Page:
Scott Hardie | August 28, 2011
The BBC recently listed their readers' 50 most hated Americanisms.

I could quibble with a few on the list. "Two-time" and "three-time" serve a purpose distinct from "double" and "triple," in that a person winning something twice at once (like two Oscars in the same night) would be called a double winner, but a person who won on multiple separate occasions would be called a two-time winner. "Alphabetize" and "deplane" are fairly useful terms for which there are no convenient substitutes.

But "reach out to" bugs me too, as do "deliverables" and "touch base" and other business-speak that obscures meaning. But that's really a problem with business communication rather than American communication.

What are some turns of phrase that bother you?

Steve West | August 28, 2011
Misuse of the term proactive. Many people use it to mean merely active. The misuse of the non-sensical word co-conspirator. How can there be a conspiracy of one? Any others involved are all properly termed conspirators.

Steve West | August 29, 2011
The phrase, "I could care less" makes no sense. "I couldn't care less" shows appropriate disdain.

Jon Berry | August 30, 2011
Would of.

Could of.

Any use of "of" instead of "have".

Scott Hardie | September 2, 2011
Poor grammar, spelling, and pronunciation used to bother me much more than they do now. Maybe I became too far removed from my English classes in school, or maybe I got more mellow as I got older, or I gained bigger problems to worry about. More likely, their prevalence wore down my resistance until I gave up and accepted them.

You still won't catch me using Twitter, though. I like the conversational aspect of it, and I appreciate that limitations force creativity (hence the default 255-character limit on movie reviews on this site). But too many tweets read like gibberish, crammed full of # and @ and RT and //. It's a big turnoff. It suits some people fine and I'm happy for them; I personally just don't dig it. And I read and write code all day for a living.

Jackie Mason | September 2, 2011
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Scott Hardie | September 2, 2011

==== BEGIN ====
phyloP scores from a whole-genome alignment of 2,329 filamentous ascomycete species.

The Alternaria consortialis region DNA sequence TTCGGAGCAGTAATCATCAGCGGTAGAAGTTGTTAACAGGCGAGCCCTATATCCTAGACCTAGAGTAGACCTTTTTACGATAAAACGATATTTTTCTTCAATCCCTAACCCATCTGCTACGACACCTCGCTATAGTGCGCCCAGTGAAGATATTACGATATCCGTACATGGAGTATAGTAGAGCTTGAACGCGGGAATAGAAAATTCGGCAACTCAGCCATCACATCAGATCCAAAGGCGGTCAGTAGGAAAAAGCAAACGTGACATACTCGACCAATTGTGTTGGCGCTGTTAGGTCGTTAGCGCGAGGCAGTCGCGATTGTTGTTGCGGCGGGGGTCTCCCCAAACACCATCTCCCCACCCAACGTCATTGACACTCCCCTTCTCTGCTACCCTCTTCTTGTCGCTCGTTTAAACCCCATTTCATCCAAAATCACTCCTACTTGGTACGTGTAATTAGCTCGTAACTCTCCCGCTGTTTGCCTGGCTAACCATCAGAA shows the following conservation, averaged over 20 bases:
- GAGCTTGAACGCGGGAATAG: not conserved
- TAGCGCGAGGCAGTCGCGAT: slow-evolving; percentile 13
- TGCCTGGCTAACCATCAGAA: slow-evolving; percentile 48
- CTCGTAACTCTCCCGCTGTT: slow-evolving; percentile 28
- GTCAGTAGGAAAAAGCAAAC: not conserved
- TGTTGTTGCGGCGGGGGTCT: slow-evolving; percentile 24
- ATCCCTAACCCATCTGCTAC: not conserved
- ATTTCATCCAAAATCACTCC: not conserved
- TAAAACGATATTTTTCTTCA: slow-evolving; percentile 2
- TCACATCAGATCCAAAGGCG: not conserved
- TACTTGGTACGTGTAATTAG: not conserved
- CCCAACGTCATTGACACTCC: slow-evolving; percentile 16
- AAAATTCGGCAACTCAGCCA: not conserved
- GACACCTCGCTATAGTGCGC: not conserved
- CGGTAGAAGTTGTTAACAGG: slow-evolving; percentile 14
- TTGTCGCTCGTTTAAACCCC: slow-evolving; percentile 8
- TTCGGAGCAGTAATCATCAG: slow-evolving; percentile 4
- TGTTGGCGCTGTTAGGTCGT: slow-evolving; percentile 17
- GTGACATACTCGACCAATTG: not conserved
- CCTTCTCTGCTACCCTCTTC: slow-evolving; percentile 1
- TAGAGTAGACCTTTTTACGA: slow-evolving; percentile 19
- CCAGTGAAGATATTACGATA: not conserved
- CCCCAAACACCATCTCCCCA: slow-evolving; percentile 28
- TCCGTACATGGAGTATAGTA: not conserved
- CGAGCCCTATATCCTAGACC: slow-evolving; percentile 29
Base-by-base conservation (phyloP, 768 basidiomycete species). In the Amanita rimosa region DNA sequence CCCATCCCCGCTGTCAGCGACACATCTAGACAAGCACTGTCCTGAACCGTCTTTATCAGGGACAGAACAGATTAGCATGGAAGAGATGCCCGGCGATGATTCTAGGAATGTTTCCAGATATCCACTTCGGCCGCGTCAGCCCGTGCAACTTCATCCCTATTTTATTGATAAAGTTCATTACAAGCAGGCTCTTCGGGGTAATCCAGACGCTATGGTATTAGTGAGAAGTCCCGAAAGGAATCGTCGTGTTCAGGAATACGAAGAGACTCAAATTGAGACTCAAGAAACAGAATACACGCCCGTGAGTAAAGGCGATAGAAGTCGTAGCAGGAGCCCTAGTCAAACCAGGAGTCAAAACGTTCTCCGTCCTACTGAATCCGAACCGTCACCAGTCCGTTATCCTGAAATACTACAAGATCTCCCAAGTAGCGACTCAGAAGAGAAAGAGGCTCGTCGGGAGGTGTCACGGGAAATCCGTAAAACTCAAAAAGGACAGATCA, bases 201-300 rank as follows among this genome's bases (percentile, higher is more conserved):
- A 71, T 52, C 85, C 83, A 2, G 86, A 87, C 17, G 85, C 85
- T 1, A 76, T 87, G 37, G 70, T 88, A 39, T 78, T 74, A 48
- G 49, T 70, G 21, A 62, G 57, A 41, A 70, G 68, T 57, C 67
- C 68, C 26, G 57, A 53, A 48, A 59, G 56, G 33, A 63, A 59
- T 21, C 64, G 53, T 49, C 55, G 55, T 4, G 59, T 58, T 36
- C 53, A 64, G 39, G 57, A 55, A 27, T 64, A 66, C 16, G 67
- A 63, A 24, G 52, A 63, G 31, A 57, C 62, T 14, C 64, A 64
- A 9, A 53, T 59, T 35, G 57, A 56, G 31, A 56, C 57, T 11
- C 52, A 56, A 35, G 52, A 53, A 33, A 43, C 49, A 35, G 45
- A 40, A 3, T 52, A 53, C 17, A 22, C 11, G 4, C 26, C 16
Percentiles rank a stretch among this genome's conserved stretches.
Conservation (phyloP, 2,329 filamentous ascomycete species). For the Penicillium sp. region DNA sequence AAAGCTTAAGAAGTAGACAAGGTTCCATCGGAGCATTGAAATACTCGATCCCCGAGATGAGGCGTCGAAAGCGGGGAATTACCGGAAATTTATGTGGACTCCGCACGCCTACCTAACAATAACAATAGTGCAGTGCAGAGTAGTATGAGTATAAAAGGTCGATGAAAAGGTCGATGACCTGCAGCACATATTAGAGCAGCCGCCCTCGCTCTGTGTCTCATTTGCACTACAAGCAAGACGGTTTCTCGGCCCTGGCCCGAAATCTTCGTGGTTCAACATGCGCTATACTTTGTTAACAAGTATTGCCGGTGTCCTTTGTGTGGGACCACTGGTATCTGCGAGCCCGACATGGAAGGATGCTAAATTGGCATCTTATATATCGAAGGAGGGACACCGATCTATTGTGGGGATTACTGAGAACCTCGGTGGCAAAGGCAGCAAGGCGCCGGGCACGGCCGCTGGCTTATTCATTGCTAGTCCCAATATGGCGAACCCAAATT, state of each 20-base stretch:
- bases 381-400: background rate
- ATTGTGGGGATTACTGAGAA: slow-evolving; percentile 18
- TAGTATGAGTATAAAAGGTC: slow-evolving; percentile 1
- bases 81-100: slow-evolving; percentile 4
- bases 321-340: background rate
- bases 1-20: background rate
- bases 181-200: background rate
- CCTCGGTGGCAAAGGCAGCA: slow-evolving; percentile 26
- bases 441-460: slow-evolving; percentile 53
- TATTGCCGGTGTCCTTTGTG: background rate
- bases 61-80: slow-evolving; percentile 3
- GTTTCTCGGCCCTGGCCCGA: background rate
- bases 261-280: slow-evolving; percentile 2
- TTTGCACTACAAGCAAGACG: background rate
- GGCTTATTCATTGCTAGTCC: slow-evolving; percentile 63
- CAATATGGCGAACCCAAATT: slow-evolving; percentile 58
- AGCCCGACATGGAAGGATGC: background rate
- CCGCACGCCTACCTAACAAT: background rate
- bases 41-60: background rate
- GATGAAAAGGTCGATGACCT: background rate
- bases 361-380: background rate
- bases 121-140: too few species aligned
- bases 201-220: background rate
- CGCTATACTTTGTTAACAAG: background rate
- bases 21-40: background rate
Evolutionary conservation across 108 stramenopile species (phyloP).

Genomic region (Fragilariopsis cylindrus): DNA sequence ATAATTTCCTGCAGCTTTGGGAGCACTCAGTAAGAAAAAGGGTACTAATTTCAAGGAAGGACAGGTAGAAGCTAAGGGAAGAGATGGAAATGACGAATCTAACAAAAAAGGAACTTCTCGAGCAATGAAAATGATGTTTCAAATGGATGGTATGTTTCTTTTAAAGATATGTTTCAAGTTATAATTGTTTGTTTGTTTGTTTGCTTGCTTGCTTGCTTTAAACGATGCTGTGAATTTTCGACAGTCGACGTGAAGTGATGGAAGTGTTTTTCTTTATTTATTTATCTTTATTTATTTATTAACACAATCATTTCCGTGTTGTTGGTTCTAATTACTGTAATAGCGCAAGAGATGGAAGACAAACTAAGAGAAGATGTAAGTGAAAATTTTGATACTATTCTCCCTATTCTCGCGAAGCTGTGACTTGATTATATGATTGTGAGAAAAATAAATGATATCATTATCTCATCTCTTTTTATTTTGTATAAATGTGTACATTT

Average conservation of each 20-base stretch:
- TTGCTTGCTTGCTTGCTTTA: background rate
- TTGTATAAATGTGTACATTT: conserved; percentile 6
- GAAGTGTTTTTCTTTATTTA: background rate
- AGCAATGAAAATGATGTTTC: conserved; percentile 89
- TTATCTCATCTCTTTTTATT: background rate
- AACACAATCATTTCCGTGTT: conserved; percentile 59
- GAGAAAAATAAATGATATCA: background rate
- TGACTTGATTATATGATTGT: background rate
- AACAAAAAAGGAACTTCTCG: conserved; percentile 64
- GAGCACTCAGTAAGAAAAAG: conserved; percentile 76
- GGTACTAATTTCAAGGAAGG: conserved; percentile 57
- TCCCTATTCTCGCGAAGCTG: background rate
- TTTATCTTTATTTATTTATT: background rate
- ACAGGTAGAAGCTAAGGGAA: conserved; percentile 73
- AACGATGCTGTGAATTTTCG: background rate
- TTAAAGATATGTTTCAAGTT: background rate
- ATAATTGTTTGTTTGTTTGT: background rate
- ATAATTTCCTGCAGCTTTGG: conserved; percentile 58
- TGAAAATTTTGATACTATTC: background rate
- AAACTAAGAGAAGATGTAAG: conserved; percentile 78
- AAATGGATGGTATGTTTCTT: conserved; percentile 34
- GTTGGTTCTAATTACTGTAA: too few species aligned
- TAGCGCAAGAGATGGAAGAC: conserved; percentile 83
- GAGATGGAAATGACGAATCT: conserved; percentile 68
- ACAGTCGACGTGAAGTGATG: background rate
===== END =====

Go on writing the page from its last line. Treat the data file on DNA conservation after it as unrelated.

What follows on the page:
Yeah, Americans adopting British cursing always sounds funny to me. "Bloody" is passable, but "bullocks" is harder to accept. I knew a couple of guys from rural Illinois who tried too hard to use "bugger" as often as possible, as if it was punctuation. It just sounded silly.

I used to associate "it is what it is" with a cousin who said it often, and I didn't mind picking up the habit. Then I dated a woman who said it all the time, and the relationship didn't go well or end well, so now I try not to use it if I can avoid it. It does have at least some use as a silence-filler at the end of an anecdote when there's no other point to make; "story over now" doesn't really work. That use of the phrase has a parallel in programming: Some developers type "1=1" as a meaningless placeholder when constructing a database query that wlll have an unknown number of AND or OR clauses, so that they don't have to write code that will find and eliminate the last conjunction, as in SELECT * FROM users WHERE firstname='Jackie' AND lastname='Mason' AND 1=1. It's not really an elegant way to write a query, but then "it is what it is" isn't really an elegant way to end a story.

Lori Lancaster | September 3, 2011
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Jackie Mason | September 5, 2011
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